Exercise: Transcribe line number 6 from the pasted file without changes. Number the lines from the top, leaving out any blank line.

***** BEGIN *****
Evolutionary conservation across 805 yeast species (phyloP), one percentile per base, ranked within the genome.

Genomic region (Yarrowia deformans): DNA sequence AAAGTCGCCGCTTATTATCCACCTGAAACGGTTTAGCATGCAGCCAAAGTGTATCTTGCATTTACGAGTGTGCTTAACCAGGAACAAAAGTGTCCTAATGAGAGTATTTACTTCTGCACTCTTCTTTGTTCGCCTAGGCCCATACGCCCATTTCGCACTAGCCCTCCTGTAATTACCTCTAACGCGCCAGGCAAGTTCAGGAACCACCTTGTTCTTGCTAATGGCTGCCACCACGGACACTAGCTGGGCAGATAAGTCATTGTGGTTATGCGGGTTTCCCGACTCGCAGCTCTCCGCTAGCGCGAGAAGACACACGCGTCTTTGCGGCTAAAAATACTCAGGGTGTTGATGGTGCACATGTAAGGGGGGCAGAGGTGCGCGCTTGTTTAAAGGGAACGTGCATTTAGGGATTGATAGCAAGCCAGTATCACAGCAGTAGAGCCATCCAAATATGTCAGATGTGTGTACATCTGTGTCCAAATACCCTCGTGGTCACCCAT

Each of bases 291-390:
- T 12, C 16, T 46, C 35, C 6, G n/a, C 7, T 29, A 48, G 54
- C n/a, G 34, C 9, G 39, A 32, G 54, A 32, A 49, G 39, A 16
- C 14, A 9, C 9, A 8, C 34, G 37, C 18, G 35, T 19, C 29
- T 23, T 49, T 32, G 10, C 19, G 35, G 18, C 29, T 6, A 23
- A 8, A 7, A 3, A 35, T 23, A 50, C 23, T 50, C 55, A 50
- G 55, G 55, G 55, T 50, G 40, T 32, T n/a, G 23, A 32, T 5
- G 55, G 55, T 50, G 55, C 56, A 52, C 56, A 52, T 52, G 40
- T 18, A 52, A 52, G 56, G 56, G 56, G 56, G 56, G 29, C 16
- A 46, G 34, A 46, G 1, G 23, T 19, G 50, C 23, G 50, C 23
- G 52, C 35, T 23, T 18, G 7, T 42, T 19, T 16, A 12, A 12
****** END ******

- C 14, A 9, C 9, A 8, C 34, G 37, C 18, G 35, T 19, C 29